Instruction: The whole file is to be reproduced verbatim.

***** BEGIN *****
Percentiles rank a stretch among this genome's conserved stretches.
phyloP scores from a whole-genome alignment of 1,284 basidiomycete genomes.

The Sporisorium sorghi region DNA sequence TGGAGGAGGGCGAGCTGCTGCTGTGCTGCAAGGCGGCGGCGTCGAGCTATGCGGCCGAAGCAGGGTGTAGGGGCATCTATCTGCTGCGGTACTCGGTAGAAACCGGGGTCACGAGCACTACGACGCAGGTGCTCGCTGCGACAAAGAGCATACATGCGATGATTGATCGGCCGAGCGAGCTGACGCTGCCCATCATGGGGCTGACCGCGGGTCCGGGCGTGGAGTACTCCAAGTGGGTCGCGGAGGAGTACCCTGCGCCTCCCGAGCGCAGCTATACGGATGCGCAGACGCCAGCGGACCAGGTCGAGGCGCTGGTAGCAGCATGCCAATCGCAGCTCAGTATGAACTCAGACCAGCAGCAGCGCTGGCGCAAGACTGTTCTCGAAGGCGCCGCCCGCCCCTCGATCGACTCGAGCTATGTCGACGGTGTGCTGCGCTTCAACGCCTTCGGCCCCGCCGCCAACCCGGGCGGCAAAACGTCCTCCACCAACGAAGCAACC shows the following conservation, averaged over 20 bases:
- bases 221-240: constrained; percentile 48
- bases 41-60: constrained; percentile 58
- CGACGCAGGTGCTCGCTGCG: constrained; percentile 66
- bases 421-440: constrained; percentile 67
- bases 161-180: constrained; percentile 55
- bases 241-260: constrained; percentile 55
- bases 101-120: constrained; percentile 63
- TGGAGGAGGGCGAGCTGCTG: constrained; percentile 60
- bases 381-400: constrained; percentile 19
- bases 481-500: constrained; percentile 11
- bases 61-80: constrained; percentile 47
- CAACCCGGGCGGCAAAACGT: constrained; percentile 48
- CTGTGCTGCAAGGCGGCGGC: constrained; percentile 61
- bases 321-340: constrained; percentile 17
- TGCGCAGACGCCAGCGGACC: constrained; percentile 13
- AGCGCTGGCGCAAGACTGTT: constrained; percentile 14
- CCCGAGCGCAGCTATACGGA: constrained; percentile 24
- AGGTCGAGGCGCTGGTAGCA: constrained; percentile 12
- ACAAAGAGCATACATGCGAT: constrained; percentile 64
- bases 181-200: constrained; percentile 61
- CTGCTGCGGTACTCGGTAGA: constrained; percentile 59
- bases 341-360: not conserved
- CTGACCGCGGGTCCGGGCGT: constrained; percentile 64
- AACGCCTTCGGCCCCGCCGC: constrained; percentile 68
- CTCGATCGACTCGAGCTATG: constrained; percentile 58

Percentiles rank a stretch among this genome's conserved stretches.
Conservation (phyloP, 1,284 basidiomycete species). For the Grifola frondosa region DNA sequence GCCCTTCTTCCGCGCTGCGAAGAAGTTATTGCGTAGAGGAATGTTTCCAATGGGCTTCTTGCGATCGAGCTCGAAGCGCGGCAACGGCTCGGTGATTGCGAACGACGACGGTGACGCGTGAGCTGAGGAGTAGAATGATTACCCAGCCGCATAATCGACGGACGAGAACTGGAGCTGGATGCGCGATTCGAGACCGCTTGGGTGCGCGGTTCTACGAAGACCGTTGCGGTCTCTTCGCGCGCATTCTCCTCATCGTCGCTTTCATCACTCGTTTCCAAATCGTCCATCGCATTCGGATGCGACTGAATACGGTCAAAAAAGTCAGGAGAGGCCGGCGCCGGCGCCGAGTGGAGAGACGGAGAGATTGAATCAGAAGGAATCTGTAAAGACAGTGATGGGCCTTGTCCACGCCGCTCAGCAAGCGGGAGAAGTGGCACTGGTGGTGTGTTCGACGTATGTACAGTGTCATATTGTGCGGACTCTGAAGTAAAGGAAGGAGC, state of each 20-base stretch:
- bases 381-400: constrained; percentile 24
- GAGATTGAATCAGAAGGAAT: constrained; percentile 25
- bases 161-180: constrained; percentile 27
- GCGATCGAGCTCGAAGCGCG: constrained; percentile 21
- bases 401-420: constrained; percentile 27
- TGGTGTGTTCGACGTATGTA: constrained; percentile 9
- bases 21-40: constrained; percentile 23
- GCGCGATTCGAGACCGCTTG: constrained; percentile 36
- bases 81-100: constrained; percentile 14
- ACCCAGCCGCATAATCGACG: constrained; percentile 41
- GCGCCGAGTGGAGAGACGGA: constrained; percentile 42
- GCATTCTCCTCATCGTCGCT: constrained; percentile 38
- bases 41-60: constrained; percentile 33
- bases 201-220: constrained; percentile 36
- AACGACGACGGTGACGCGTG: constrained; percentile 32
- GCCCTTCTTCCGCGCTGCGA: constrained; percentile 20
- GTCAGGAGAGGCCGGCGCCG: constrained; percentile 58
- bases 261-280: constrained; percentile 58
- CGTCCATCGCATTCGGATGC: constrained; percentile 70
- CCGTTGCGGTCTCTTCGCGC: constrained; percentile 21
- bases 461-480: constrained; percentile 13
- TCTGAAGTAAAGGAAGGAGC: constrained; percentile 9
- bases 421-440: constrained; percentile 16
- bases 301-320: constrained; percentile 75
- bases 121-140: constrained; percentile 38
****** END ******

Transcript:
Percentiles rank a stretch among this genome's conserved stretches.
phyloP scores from a whole-genome alignment of 1,284 basidiomycete genomes.

The Sporisorium sorghi region DNA sequence TGGAGGAGGGCGAGCTGCTGCTGTGCTGCAAGGCGGCGGCGTCGAGCTATGCGGCCGAAGCAGGGTGTAGGGGCATCTATCTGCTGCGGTACTCGGTAGAAACCGGGGTCACGAGCACTACGACGCAGGTGCTCGCTGCGACAAAGAGCATACATGCGATGATTGATCGGCCGAGCGAGCTGACGCTGCCCATCATGGGGCTGACCGCGGGTCCGGGCGTGGAGTACTCCAAGTGGGTCGCGGAGGAGTACCCTGCGCCTCCCGAGCGCAGCTATACGGATGCGCAGACGCCAGCGGACCAGGTCGAGGCGCTGGTAGCAGCATGCCAATCGCAGCTCAGTATGAACTCAGACCAGCAGCAGCGCTGGCGCAAGACTGTTCTCGAAGGCGCCGCCCGCCCCTCGATCGACTCGAGCTATGTCGACGGTGTGCTGCGCTTCAACGCCTTCGGCCCCGCCGCCAACCCGGGCGGCAAAACGTCCTCCACCAACGAAGCAACC shows the following conservation, averaged over 20 bases:
- bases 221-240: constrained; percentile 48
- bases 41-60: constrained; percentile 58
- CGACGCAGGTGCTCGCTGCG: constrained; percentile 66
- bases 421-440: constrained; percentile 67
- bases 161-180: constrained; percentile 55
- bases 241-260: constrained; percentile 55
- bases 101-120: constrained; percentile 63
- TGGAGGAGGGCGAGCTGCTG: constrained; percentile 60
- bases 381-400: constrained; percentile 19
- bases 481-500: constrained; percentile 11
- bases 61-80: constrained; percentile 47
- CAACCCGGGCGGCAAAACGT: constrained; percentile 48
- CTGTGCTGCAAGGCGGCGGC: constrained; percentile 61
- bases 321-340: constrained; percentile 17
- TGCGCAGACGCCAGCGGACC: constrained; percentile 13
- AGCGCTGGCGCAAGACTGTT: constrained; percentile 14
- CCCGAGCGCAGCTATACGGA: constrained; percentile 24
- AGGTCGAGGCGCTGGTAGCA: constrained; percentile 12
- ACAAAGAGCATACATGCGAT: constrained; percentile 64
- bases 181-200: constrained; percentile 61
- CTGCTGCGGTACTCGGTAGA: constrained; percentile 59
- bases 341-360: not conserved
- CTGACCGCGGGTCCGGGCGT: constrained; percentile 64
- AACGCCTTCGGCCCCGCCGC: constrained; percentile 68
- CTCGATCGACTCGAGCTATG: constrained; percentile 58

Percentiles rank a stretch among this genome's conserved stretches.
Conservation (phyloP, 1,284 basidiomycete species). For the Grifola frondosa region DNA sequence GCCCTTCTTCCGCGCTGCGAAGAAGTTATTGCGTAGAGGAATGTTTCCAATGGGCTTCTTGCGATCGAGCTCGAAGCGCGGCAACGGCTCGGTGATTGCGAACGACGACGGTGACGCGTGAGCTGAGGAGTAGAATGATTACCCAGCCGCATAATCGACGGACGAGAACTGGAGCTGGATGCGCGATTCGAGACCGCTTGGGTGCGCGGTTCTACGAAGACCGTTGCGGTCTCTTCGCGCGCATTCTCCTCATCGTCGCTTTCATCACTCGTTTCCAAATCGTCCATCGCATTCGGATGCGACTGAATACGGTCAAAAAAGTCAGGAGAGGCCGGCGCCGGCGCCGAGTGGAGAGACGGAGAGATTGAATCAGAAGGAATCTGTAAAGACAGTGATGGGCCTTGTCCACGCCGCTCAGCAAGCGGGAGAAGTGGCACTGGTGGTGTGTTCGACGTATGTACAGTGTCATATTGTGCGGACTCTGAAGTAAAGGAAGGAGC, state of each 20-base stretch:
- bases 381-400: constrained; percentile 24
- GAGATTGAATCAGAAGGAAT: constrained; percentile 25
- bases 161-180: constrained; percentile 27
- GCGATCGAGCTCGAAGCGCG: constrained; percentile 21
- bases 401-420: constrained; percentile 27
- TGGTGTGTTCGACGTATGTA: constrained; percentile 9
- bases 21-40: constrained; percentile 23
- GCGCGATTCGAGACCGCTTG: constrained; percentile 36
- bases 81-100: constrained; percentile 14
- ACCCAGCCGCATAATCGACG: constrained; percentile 41
- GCGCCGAGTGGAGAGACGGA: constrained; percentile 42
- GCATTCTCCTCATCGTCGCT: constrained; percentile 38
- bases 41-60: constrained; percentile 33
- bases 201-220: constrained; percentile 36
- AACGACGACGGTGACGCGTG: constrained; percentile 32
- GCCCTTCTTCCGCGCTGCGA: constrained; percentile 20
- GTCAGGAGAGGCCGGCGCCG: constrained; percentile 58
- bases 261-280: constrained; percentile 58
- CGTCCATCGCATTCGGATGC: constrained; percentile 70
- CCGTTGCGGTCTCTTCGCGC: constrained; percentile 21
- bases 461-480: constrained; percentile 13
- TCTGAAGTAAAGGAAGGAGC: constrained; percentile 9
- bases 421-440: constrained; percentile 16
- bases 301-320: constrained; percentile 75
- bases 121-140: constrained; percentile 38